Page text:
Depression in patients with heart failure: clinical implications and management.Pharmacotherapy. 2009 Jan; 29(1):49-63.P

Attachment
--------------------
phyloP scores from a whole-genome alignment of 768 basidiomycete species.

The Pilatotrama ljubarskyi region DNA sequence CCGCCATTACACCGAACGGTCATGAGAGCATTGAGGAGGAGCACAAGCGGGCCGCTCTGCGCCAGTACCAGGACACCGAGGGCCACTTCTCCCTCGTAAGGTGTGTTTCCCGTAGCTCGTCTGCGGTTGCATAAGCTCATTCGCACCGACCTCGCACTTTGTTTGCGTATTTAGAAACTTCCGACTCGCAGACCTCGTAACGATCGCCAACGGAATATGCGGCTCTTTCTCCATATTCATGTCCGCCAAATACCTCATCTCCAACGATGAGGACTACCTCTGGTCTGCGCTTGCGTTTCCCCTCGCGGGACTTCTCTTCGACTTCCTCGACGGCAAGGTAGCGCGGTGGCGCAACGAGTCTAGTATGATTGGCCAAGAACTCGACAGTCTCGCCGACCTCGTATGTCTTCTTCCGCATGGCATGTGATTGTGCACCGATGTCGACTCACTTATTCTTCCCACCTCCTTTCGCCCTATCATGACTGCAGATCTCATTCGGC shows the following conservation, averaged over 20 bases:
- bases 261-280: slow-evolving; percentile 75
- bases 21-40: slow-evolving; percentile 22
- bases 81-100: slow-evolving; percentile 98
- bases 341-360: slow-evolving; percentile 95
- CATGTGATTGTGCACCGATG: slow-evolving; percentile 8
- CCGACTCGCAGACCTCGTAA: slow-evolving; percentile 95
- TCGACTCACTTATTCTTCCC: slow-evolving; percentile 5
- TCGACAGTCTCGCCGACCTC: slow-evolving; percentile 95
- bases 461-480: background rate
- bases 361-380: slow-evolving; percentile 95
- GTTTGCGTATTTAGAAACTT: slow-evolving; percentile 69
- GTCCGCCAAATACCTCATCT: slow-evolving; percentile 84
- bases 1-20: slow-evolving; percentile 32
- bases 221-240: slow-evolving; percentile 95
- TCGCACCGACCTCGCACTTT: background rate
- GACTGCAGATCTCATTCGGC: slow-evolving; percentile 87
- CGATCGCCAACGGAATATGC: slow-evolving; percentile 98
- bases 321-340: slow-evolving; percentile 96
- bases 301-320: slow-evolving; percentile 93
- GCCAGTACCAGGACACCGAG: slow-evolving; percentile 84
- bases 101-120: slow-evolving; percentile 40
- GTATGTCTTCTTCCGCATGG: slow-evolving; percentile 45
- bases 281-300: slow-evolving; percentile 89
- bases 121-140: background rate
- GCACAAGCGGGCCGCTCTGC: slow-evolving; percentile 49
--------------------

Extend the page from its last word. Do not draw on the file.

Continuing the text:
Mortality and morbidity rates remain high in patients with heart failure despite advances in medical therapy. Heart failure can also significantly worsen quality of life. Attention has been paid to evaluating the effects of psychological disease in patients with heart failure. Depression rates are higher in patients with heart failure than in the general population. Depression has been associated with worse outcomes in patients with heart failure. Those at highest risk for depression include patients with implantable cardioverter-defibrillators, alcohol abuse, history of depression, and multiple comorbidities. Depression may be underdiagnosed in the heart failure population, as symptoms can often be similar in the two disease states. Evidence is limited on the effects of pharmacologic and nonpharmacologic therapy for depression, specifically in patients with heart failure. Based on the available literature, patients with heart failure should be screened routinely for depression. Treatment is known to improve quality of life, but its effect on outcomes such as mortality and hospital admissions for heart failure remains unknown. If treatment includes pharmacologic strategies, selective serotonin reuptake inhibitors (especially paroxetine and sertraline), mirtazapine, and nefazodone have the strongest efficacy evidence in this population. Based on safety data of these agents and after consideration of comorbid conditions and the potential for drug interactions, a selective serotonin reuptake inhibitor should be used as first-line therapy. Finally, clinicians should not avoid beta-blockers in those with a diagnosis of depression, as recent evidence demonstrates that these agents are not associated with inducing or worsening depressive symptoms.